Recognizing the efforts of frontline community workers during COVID-19

United Way Greater Toronto and the City of Toronto joined forces this week to recognize the efforts of frontline community workers supporting our most vulnerable neighbours amid the COVID-19 crisis. Mayor John Tory proclaimed June 8 to 12 Community Worker Recognition Week in Toronto, highlighting the critical frontline services community workers are providing across the city during the pandemic.

Community workers at United Way agencies have stepped up to meet emergency needs: working tirelessly to deliver food hampers to families, find shelter for those who need it, connect isolated seniors with a friendly voice, and much more. They’re keeping vital programs going, from youth outreach to shelter services to newcomer and family support and beyond.

Each of these community workers are essential, each working harder than ever to help others amidst the pandemic and ensure no one in our community gets left behind. During Community Workers Week, we’re shining the spotlight on some of the many frontline heroes at United Way agencies, including:

Thelma Adelekun and her colleagues from six Rexdale Community Hub agencies have been providing essential services during the pandemic to area children, families and seniors, delivering cooked meals, food baskets and securing cellphones for seniors.

Ghaidaa Arbash, Syrian family support worker at WoodGreen Community Services, has stepped in to help families get their kids connected to online learning, ensure seniors have the supplies they need and serve as a translator between sponsors and newcomers.

Akhil Gopal and his colleagues at Warden Woods Community Centre have had to pivot from client visits to engaging with them virtually during the pandemic. They continue to support local residents facing substance abuse, food insecurity and homelessness.

Hafiz Khan, community outreach co-ordinator at The Neighbourhood Organization, has worked with the Thorncliffe Park and Flemingdon Park communities for nearly a decade. During the pandemic, he has helped organize a team of 30 people to sew more than 3,000 cloth masks for East York’s Michael Garron Hospital.

Lindsay Kretschmer, executive director at Toronto Aboriginal Support Services Council, and her colleagues from the council’s member agencies, have shifted from a policy and advocacy focus to frontline support, purchasing and delivering food and other essentials to ensure Toronto’s Indigenous communities have the resources they need to get through this time.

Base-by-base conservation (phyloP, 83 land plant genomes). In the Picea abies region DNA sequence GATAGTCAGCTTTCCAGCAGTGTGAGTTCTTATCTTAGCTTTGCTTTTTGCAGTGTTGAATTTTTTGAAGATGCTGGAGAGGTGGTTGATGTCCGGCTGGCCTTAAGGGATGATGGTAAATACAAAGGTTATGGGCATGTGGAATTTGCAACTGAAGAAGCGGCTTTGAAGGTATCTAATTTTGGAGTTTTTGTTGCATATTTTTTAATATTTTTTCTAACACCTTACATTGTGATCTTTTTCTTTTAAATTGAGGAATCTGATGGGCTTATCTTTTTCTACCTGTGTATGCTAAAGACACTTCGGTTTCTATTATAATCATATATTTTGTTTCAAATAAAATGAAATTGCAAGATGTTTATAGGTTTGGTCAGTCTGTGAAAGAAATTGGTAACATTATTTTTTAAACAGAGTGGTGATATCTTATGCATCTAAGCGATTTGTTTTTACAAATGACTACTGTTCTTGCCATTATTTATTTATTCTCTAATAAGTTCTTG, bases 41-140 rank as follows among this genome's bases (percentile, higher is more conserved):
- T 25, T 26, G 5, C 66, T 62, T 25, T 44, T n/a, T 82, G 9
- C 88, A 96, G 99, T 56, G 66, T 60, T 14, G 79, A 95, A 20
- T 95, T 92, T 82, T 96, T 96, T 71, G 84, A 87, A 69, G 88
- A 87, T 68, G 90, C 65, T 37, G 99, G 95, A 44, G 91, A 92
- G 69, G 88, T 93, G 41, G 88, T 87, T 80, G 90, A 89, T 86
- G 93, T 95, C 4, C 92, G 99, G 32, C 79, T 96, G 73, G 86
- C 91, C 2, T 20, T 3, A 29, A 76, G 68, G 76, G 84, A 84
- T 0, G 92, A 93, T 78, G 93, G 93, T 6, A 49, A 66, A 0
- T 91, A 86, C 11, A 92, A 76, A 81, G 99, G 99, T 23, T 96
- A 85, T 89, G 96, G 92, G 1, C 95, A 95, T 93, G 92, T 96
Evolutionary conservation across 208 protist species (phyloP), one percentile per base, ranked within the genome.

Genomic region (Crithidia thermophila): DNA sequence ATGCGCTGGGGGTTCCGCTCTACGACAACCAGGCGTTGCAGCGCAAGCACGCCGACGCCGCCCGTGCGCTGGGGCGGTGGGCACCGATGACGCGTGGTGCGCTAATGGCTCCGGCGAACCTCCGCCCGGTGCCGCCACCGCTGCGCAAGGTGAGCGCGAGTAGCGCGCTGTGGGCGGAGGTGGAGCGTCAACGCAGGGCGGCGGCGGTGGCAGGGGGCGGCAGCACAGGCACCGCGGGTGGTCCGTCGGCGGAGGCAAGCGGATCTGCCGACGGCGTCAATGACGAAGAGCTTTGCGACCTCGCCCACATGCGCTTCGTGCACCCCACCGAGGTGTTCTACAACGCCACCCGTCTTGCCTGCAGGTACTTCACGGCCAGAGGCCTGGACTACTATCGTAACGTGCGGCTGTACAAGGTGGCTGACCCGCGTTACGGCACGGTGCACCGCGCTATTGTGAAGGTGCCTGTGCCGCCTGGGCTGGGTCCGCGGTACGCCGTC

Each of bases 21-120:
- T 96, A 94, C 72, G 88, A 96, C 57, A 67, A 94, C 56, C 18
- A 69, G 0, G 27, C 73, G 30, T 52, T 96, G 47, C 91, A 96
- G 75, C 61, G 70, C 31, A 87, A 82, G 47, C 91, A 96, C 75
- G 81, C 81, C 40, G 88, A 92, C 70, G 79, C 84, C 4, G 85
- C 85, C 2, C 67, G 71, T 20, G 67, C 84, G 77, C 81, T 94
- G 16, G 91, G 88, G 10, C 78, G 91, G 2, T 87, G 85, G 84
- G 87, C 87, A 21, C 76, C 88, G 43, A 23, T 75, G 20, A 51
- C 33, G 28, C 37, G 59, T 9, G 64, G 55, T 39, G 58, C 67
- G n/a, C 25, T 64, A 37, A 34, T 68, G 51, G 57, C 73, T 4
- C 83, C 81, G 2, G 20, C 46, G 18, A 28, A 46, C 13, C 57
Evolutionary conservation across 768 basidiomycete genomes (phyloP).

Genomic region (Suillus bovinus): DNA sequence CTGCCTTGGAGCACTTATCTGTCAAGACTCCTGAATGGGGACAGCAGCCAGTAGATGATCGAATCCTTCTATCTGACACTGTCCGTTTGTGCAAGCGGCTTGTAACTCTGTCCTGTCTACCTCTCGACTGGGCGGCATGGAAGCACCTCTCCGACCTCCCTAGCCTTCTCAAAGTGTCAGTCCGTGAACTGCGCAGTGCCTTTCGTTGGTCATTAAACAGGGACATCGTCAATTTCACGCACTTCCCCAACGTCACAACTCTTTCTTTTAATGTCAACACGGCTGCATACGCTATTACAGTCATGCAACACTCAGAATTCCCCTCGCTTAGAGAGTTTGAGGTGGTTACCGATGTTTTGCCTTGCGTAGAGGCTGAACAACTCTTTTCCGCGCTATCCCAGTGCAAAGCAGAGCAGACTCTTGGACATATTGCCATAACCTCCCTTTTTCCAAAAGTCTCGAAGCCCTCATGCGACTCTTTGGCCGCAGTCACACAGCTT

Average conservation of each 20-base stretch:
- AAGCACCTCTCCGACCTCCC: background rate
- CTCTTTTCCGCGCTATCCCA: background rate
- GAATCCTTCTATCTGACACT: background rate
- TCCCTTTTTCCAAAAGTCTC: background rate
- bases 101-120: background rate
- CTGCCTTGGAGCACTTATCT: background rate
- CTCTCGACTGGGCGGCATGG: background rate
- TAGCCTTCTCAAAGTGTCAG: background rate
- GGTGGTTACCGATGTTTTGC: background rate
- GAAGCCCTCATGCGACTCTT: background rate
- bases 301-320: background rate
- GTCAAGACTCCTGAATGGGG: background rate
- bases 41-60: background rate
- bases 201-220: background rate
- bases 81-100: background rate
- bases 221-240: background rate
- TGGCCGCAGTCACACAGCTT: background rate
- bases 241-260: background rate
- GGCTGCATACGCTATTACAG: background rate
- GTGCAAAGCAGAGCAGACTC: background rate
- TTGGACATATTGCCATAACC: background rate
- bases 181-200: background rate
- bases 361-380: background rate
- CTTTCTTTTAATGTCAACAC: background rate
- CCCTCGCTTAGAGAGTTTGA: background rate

Sean and Tammy Peddle, the married duo who lead Furniture Bank Toronto’s social enterprise and program operations, are working to ensure local families and residents can still access essential items, co-ordinating safely distanced deliveries while clients can’t come to their warehouse.

Adanna Phillip, social supports manager at CEE Centre for Young Black Professionals, usually works to connect youth with meaningful employment—during COVID-19, she’s also reaching out to ensure they have any resources they need, from food delivery to mental-health supports.

Trichelle Primo began attending Boys & Girls Clubs of East Scarborough when she was eight years old—now she’s the agency’s senior manager of children and teens, ensuring families have the resources they need during COVID-19, from engaging online kids’ programming to meal deliveries.

Haydar Shouly, senior manager of shelters and shelter programs at Dixon Hall, is helping to rehouse shelter clients to ensure their well-being during the pandemic.

Jeya Surendran (in green), a veteran settlement worker at North York Community House, is finding new ways to assist vulnerable newcomers during the pandemic—not easy to do at a distance, but she draws on her own experience as a refugee to help them build resilience and access resources.

Silvia Volpentesta, facilities co-ordinator for Family Service Toronto, is ensuring her colleagues can keep working during the pandemic, from overseeing deliveries to managing the logistics of operating a call centre from home. “We can’t let our clients down,” she says.